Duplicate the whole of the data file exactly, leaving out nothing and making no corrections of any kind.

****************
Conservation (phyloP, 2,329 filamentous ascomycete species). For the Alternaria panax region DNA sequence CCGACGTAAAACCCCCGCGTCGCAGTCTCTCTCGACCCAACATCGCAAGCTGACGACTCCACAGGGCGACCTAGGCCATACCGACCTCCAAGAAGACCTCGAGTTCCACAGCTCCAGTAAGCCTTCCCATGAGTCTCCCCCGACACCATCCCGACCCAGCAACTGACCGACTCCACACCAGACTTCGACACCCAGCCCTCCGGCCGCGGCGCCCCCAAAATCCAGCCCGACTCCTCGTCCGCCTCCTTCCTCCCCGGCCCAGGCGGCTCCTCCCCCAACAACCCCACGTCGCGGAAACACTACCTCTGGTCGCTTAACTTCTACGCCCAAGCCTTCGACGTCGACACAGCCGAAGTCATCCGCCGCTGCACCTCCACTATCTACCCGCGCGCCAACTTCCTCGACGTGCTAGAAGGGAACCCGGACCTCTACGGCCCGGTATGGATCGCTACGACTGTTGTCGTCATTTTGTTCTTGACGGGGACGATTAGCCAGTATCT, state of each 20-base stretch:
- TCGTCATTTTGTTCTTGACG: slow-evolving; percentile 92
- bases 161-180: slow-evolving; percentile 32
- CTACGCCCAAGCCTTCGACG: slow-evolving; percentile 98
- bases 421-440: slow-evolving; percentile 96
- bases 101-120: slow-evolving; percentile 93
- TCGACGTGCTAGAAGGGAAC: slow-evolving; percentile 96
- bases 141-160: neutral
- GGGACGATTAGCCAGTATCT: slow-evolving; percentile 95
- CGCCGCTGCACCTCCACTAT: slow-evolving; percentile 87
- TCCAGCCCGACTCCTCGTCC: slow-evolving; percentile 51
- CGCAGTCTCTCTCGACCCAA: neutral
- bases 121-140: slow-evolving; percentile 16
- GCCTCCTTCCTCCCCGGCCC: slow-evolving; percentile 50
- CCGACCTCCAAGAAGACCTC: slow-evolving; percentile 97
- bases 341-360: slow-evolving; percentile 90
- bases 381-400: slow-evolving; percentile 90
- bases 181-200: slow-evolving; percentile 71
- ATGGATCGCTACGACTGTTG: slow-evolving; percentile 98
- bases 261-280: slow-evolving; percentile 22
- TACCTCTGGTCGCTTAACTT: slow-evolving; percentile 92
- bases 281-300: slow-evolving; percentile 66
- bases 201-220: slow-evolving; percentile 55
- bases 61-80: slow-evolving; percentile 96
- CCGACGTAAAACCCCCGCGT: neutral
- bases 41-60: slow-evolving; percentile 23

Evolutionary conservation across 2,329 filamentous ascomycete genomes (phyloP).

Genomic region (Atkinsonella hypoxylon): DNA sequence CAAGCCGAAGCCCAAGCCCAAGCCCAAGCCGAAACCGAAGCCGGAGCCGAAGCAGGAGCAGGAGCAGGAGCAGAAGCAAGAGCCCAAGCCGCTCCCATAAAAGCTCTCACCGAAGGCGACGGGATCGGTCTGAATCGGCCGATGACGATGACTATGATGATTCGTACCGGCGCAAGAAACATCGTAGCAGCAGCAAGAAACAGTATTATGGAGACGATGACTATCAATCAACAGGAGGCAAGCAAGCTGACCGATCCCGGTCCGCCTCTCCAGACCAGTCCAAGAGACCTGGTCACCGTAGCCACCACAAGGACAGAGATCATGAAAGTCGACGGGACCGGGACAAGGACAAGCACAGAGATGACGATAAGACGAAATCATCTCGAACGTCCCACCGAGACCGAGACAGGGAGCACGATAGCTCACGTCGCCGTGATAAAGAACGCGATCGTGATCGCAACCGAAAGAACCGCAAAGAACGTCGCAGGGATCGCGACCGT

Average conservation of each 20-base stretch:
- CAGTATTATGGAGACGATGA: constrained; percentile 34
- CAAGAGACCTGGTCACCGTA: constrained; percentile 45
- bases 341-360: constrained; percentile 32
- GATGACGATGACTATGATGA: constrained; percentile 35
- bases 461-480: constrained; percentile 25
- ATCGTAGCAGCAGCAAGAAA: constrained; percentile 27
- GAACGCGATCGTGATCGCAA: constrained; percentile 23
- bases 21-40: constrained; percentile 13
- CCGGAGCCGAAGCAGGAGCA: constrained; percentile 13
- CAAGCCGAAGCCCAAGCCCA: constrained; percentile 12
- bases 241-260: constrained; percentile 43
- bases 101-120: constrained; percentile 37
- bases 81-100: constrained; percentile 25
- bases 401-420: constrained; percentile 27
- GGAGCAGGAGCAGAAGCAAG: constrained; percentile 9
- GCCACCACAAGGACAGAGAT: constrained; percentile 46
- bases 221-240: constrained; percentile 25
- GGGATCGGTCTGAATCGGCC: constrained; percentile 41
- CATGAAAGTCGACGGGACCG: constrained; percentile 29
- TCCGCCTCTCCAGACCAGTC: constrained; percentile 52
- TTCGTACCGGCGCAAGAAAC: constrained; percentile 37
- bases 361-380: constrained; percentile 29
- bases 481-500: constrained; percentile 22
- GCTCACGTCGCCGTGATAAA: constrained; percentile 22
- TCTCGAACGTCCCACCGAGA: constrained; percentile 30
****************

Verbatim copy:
Conservation (phyloP, 2,329 filamentous ascomycete species). For the Alternaria panax region DNA sequence CCGACGTAAAACCCCCGCGTCGCAGTCTCTCTCGACCCAACATCGCAAGCTGACGACTCCACAGGGCGACCTAGGCCATACCGACCTCCAAGAAGACCTCGAGTTCCACAGCTCCAGTAAGCCTTCCCATGAGTCTCCCCCGACACCATCCCGACCCAGCAACTGACCGACTCCACACCAGACTTCGACACCCAGCCCTCCGGCCGCGGCGCCCCCAAAATCCAGCCCGACTCCTCGTCCGCCTCCTTCCTCCCCGGCCCAGGCGGCTCCTCCCCCAACAACCCCACGTCGCGGAAACACTACCTCTGGTCGCTTAACTTCTACGCCCAAGCCTTCGACGTCGACACAGCCGAAGTCATCCGCCGCTGCACCTCCACTATCTACCCGCGCGCCAACTTCCTCGACGTGCTAGAAGGGAACCCGGACCTCTACGGCCCGGTATGGATCGCTACGACTGTTGTCGTCATTTTGTTCTTGACGGGGACGATTAGCCAGTATCT, state of each 20-base stretch:
- TCGTCATTTTGTTCTTGACG: slow-evolving; percentile 92
- bases 161-180: slow-evolving; percentile 32
- CTACGCCCAAGCCTTCGACG: slow-evolving; percentile 98
- bases 421-440: slow-evolving; percentile 96
- bases 101-120: slow-evolving; percentile 93
- TCGACGTGCTAGAAGGGAAC: slow-evolving; percentile 96
- bases 141-160: neutral
- GGGACGATTAGCCAGTATCT: slow-evolving; percentile 95
- CGCCGCTGCACCTCCACTAT: slow-evolving; percentile 87
- TCCAGCCCGACTCCTCGTCC: slow-evolving; percentile 51
- CGCAGTCTCTCTCGACCCAA: neutral
- bases 121-140: slow-evolving; percentile 16
- GCCTCCTTCCTCCCCGGCCC: slow-evolving; percentile 50
- CCGACCTCCAAGAAGACCTC: slow-evolving; percentile 97
- bases 341-360: slow-evolving; percentile 90
- bases 381-400: slow-evolving; percentile 90
- bases 181-200: slow-evolving; percentile 71
- ATGGATCGCTACGACTGTTG: slow-evolving; percentile 98
- bases 261-280: slow-evolving; percentile 22
- TACCTCTGGTCGCTTAACTT: slow-evolving; percentile 92
- bases 281-300: slow-evolving; percentile 66
- bases 201-220: slow-evolving; percentile 55
- bases 61-80: slow-evolving; percentile 96
- CCGACGTAAAACCCCCGCGT: neutral
- bases 41-60: slow-evolving; percentile 23

Evolutionary conservation across 2,329 filamentous ascomycete genomes (phyloP).

Genomic region (Atkinsonella hypoxylon): DNA sequence CAAGCCGAAGCCCAAGCCCAAGCCCAAGCCGAAACCGAAGCCGGAGCCGAAGCAGGAGCAGGAGCAGGAGCAGAAGCAAGAGCCCAAGCCGCTCCCATAAAAGCTCTCACCGAAGGCGACGGGATCGGTCTGAATCGGCCGATGACGATGACTATGATGATTCGTACCGGCGCAAGAAACATCGTAGCAGCAGCAAGAAACAGTATTATGGAGACGATGACTATCAATCAACAGGAGGCAAGCAAGCTGACCGATCCCGGTCCGCCTCTCCAGACCAGTCCAAGAGACCTGGTCACCGTAGCCACCACAAGGACAGAGATCATGAAAGTCGACGGGACCGGGACAAGGACAAGCACAGAGATGACGATAAGACGAAATCATCTCGAACGTCCCACCGAGACCGAGACAGGGAGCACGATAGCTCACGTCGCCGTGATAAAGAACGCGATCGTGATCGCAACCGAAAGAACCGCAAAGAACGTCGCAGGGATCGCGACCGT

Average conservation of each 20-base stretch:
- CAGTATTATGGAGACGATGA: constrained; percentile 34
- CAAGAGACCTGGTCACCGTA: constrained; percentile 45
- bases 341-360: constrained; percentile 32
- GATGACGATGACTATGATGA: constrained; percentile 35
- bases 461-480: constrained; percentile 25
- ATCGTAGCAGCAGCAAGAAA: constrained; percentile 27
- GAACGCGATCGTGATCGCAA: constrained; percentile 23
- bases 21-40: constrained; percentile 13
- CCGGAGCCGAAGCAGGAGCA: constrained; percentile 13
- CAAGCCGAAGCCCAAGCCCA: constrained; percentile 12
- bases 241-260: constrained; percentile 43
- bases 101-120: constrained; percentile 37
- bases 81-100: constrained; percentile 25
- bases 401-420: constrained; percentile 27
- GGAGCAGGAGCAGAAGCAAG: constrained; percentile 9
- GCCACCACAAGGACAGAGAT: constrained; percentile 46
- bases 221-240: constrained; percentile 25
- GGGATCGGTCTGAATCGGCC: constrained; percentile 41
- CATGAAAGTCGACGGGACCG: constrained; percentile 29
- TCCGCCTCTCCAGACCAGTC: constrained; percentile 52
- TTCGTACCGGCGCAAGAAAC: constrained; percentile 37
- bases 361-380: constrained; percentile 29
- bases 481-500: constrained; percentile 22
- GCTCACGTCGCCGTGATAAA: constrained; percentile 22
- TCTCGAACGTCCCACCGAGA: constrained; percentile 30